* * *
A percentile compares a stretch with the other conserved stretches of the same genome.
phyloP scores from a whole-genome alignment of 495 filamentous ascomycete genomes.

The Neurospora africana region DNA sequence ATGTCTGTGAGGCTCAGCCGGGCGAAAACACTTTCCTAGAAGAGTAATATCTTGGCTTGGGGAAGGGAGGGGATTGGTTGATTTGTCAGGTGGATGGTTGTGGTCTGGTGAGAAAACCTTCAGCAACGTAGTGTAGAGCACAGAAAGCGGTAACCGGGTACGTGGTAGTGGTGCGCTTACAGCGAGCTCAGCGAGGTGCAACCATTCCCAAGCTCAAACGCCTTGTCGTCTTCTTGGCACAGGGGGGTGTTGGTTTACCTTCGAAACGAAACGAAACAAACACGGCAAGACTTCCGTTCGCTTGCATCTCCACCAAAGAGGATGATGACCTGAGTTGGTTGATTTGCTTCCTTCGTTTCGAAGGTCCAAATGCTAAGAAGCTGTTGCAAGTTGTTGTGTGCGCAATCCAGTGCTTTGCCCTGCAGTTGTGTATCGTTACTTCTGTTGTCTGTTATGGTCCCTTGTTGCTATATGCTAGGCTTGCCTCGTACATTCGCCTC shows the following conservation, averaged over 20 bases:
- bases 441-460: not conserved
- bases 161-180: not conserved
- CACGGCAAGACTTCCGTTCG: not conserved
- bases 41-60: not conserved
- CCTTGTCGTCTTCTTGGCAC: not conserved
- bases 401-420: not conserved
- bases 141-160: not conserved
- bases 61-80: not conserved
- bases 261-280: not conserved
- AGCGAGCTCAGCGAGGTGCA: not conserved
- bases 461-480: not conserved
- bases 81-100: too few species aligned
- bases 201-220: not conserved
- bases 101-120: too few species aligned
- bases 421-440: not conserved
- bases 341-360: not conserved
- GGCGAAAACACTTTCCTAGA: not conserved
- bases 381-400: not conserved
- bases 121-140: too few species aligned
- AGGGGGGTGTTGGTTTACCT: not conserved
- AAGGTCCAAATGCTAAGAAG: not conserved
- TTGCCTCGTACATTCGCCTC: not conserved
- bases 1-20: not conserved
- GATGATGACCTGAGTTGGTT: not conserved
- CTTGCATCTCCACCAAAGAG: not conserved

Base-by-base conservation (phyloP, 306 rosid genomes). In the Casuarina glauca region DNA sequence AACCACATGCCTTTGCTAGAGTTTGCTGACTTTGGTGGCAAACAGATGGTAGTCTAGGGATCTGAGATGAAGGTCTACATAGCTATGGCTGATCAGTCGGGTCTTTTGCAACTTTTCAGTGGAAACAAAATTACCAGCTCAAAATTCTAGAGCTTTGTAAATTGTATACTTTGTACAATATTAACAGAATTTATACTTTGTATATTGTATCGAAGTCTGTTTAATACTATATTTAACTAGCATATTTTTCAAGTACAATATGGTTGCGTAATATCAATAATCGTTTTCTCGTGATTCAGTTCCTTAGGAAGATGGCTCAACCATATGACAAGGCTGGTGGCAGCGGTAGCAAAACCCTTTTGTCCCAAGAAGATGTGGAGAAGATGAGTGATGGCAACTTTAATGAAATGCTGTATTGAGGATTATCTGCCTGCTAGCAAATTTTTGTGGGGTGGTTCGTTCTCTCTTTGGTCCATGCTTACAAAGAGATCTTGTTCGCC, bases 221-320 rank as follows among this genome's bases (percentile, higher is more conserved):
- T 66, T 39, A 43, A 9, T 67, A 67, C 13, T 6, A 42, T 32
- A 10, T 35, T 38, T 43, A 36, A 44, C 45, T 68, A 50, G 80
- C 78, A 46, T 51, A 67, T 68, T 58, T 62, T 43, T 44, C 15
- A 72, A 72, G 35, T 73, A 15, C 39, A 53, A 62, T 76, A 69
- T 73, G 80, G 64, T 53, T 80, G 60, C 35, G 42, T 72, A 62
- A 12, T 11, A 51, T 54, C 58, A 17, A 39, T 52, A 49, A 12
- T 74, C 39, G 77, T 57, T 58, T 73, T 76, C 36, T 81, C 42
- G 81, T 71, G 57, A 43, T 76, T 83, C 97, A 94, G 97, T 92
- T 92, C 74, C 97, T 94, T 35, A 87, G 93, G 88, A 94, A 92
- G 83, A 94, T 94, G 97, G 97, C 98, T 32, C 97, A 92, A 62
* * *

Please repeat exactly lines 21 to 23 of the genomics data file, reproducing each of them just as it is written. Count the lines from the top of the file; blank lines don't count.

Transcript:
- bases 381-400: not conserved
- bases 121-140: too few species aligned
- AGGGGGGTGTTGGTTTACCT: not conserved